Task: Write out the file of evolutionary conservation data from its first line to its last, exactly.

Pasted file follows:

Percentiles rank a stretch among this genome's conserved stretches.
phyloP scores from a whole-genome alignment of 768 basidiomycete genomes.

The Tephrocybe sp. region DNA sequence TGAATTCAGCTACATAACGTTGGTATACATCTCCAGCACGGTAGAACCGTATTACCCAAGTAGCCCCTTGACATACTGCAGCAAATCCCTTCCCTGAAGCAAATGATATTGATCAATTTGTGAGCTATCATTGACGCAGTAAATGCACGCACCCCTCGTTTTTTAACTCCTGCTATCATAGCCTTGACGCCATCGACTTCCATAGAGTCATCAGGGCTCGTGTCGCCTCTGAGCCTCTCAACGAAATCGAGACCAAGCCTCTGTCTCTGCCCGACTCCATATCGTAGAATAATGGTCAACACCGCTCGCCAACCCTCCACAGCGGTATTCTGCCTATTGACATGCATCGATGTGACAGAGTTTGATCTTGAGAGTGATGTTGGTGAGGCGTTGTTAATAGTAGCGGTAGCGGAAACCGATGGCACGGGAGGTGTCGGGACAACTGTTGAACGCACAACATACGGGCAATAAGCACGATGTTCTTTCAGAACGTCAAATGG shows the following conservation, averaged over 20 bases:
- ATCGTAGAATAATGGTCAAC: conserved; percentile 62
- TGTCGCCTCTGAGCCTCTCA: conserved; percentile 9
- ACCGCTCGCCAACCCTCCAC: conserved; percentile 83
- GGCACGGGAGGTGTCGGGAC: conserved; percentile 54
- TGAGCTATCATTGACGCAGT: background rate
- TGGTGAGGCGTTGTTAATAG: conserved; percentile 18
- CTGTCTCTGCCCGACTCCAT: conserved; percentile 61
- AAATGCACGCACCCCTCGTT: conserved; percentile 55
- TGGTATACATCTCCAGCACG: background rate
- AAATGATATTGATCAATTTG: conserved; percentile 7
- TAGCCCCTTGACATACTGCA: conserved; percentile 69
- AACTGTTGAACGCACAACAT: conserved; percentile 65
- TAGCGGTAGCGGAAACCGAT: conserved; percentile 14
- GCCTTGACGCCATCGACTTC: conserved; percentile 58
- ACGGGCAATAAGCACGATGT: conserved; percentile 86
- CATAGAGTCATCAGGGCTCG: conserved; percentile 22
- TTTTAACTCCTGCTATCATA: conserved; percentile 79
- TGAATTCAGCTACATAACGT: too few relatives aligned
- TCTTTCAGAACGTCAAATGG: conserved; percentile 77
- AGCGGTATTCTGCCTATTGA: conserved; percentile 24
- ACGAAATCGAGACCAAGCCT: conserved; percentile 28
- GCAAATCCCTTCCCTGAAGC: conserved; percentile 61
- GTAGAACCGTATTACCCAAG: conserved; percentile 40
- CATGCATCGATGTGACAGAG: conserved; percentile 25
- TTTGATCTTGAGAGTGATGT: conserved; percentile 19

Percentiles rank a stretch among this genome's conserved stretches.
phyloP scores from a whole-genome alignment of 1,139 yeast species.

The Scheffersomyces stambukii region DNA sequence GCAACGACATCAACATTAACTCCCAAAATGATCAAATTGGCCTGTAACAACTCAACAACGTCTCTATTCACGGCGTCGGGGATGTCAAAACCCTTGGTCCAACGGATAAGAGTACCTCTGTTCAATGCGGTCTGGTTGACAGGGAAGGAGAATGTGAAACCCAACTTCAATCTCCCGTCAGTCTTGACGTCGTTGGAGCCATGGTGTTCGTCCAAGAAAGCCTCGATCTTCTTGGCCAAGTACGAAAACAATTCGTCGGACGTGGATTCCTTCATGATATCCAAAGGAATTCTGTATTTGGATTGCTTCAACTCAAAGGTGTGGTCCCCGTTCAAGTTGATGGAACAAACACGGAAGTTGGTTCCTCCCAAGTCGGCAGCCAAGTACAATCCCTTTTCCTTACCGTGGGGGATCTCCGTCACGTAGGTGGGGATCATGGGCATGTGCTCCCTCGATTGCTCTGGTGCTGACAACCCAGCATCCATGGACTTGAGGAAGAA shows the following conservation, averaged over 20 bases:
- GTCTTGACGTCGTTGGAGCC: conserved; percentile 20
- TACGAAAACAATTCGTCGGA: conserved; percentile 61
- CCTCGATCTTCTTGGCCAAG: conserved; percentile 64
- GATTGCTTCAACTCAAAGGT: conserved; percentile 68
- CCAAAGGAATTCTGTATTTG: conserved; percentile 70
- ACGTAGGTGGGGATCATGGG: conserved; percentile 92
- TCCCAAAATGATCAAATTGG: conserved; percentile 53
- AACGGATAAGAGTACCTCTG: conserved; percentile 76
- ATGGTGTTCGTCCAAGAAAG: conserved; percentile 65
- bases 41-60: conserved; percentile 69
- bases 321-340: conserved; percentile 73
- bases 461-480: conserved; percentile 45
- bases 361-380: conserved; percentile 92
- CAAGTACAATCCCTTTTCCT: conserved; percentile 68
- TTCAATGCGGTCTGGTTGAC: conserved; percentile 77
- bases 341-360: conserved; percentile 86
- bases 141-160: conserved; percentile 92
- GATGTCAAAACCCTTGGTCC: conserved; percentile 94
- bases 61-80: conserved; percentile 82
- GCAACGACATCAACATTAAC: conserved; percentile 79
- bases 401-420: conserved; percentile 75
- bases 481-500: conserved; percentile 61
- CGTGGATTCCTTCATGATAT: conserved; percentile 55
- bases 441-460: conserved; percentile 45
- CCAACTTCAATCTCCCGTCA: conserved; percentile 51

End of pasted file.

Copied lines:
Percentiles rank a stretch among this genome's conserved stretches.
phyloP scores from a whole-genome alignment of 768 basidiomycete genomes.

The Tephrocybe sp. region DNA sequence TGAATTCAGCTACATAACGTTGGTATACATCTCCAGCACGGTAGAACCGTATTACCCAAGTAGCCCCTTGACATACTGCAGCAAATCCCTTCCCTGAAGCAAATGATATTGATCAATTTGTGAGCTATCATTGACGCAGTAAATGCACGCACCCCTCGTTTTTTAACTCCTGCTATCATAGCCTTGACGCCATCGACTTCCATAGAGTCATCAGGGCTCGTGTCGCCTCTGAGCCTCTCAACGAAATCGAGACCAAGCCTCTGTCTCTGCCCGACTCCATATCGTAGAATAATGGTCAACACCGCTCGCCAACCCTCCACAGCGGTATTCTGCCTATTGACATGCATCGATGTGACAGAGTTTGATCTTGAGAGTGATGTTGGTGAGGCGTTGTTAATAGTAGCGGTAGCGGAAACCGATGGCACGGGAGGTGTCGGGACAACTGTTGAACGCACAACATACGGGCAATAAGCACGATGTTCTTTCAGAACGTCAAATGG shows the following conservation, averaged over 20 bases:
- ATCGTAGAATAATGGTCAAC: conserved; percentile 62
- TGTCGCCTCTGAGCCTCTCA: conserved; percentile 9
- ACCGCTCGCCAACCCTCCAC: conserved; percentile 83
- GGCACGGGAGGTGTCGGGAC: conserved; percentile 54
- TGAGCTATCATTGACGCAGT: background rate
- TGGTGAGGCGTTGTTAATAG: conserved; percentile 18
- CTGTCTCTGCCCGACTCCAT: conserved; percentile 61
- AAATGCACGCACCCCTCGTT: conserved; percentile 55
- TGGTATACATCTCCAGCACG: background rate
- AAATGATATTGATCAATTTG: conserved; percentile 7
- TAGCCCCTTGACATACTGCA: conserved; percentile 69
- AACTGTTGAACGCACAACAT: conserved; percentile 65
- TAGCGGTAGCGGAAACCGAT: conserved; percentile 14
- GCCTTGACGCCATCGACTTC: conserved; percentile 58
- ACGGGCAATAAGCACGATGT: conserved; percentile 86
- CATAGAGTCATCAGGGCTCG: conserved; percentile 22
- TTTTAACTCCTGCTATCATA: conserved; percentile 79
- TGAATTCAGCTACATAACGT: too few relatives aligned
- TCTTTCAGAACGTCAAATGG: conserved; percentile 77
- AGCGGTATTCTGCCTATTGA: conserved; percentile 24
- ACGAAATCGAGACCAAGCCT: conserved; percentile 28
- GCAAATCCCTTCCCTGAAGC: conserved; percentile 61
- GTAGAACCGTATTACCCAAG: conserved; percentile 40
- CATGCATCGATGTGACAGAG: conserved; percentile 25
- TTTGATCTTGAGAGTGATGT: conserved; percentile 19

Percentiles rank a stretch among this genome's conserved stretches.
phyloP scores from a whole-genome alignment of 1,139 yeast species.

The Scheffersomyces stambukii region DNA sequence GCAACGACATCAACATTAACTCCCAAAATGATCAAATTGGCCTGTAACAACTCAACAACGTCTCTATTCACGGCGTCGGGGATGTCAAAACCCTTGGTCCAACGGATAAGAGTACCTCTGTTCAATGCGGTCTGGTTGACAGGGAAGGAGAATGTGAAACCCAACTTCAATCTCCCGTCAGTCTTGACGTCGTTGGAGCCATGGTGTTCGTCCAAGAAAGCCTCGATCTTCTTGGCCAAGTACGAAAACAATTCGTCGGACGTGGATTCCTTCATGATATCCAAAGGAATTCTGTATTTGGATTGCTTCAACTCAAAGGTGTGGTCCCCGTTCAAGTTGATGGAACAAACACGGAAGTTGGTTCCTCCCAAGTCGGCAGCCAAGTACAATCCCTTTTCCTTACCGTGGGGGATCTCCGTCACGTAGGTGGGGATCATGGGCATGTGCTCCCTCGATTGCTCTGGTGCTGACAACCCAGCATCCATGGACTTGAGGAAGAA shows the following conservation, averaged over 20 bases:
- GTCTTGACGTCGTTGGAGCC: conserved; percentile 20
- TACGAAAACAATTCGTCGGA: conserved; percentile 61
- CCTCGATCTTCTTGGCCAAG: conserved; percentile 64
- GATTGCTTCAACTCAAAGGT: conserved; percentile 68
- CCAAAGGAATTCTGTATTTG: conserved; percentile 70
- ACGTAGGTGGGGATCATGGG: conserved; percentile 92
- TCCCAAAATGATCAAATTGG: conserved; percentile 53
- AACGGATAAGAGTACCTCTG: conserved; percentile 76
- ATGGTGTTCGTCCAAGAAAG: conserved; percentile 65
- bases 41-60: conserved; percentile 69
- bases 321-340: conserved; percentile 73
- bases 461-480: conserved; percentile 45
- bases 361-380: conserved; percentile 92
- CAAGTACAATCCCTTTTCCT: conserved; percentile 68
- TTCAATGCGGTCTGGTTGAC: conserved; percentile 77
- bases 341-360: conserved; percentile 86
- bases 141-160: conserved; percentile 92
- GATGTCAAAACCCTTGGTCC: conserved; percentile 94
- bases 61-80: conserved; percentile 82
- GCAACGACATCAACATTAAC: conserved; percentile 79
- bases 401-420: conserved; percentile 75
- bases 481-500: conserved; percentile 61
- CGTGGATTCCTTCATGATAT: conserved; percentile 55
- bases 441-460: conserved; percentile 45
- CCAACTTCAATCTCCCGTCA: conserved; percentile 51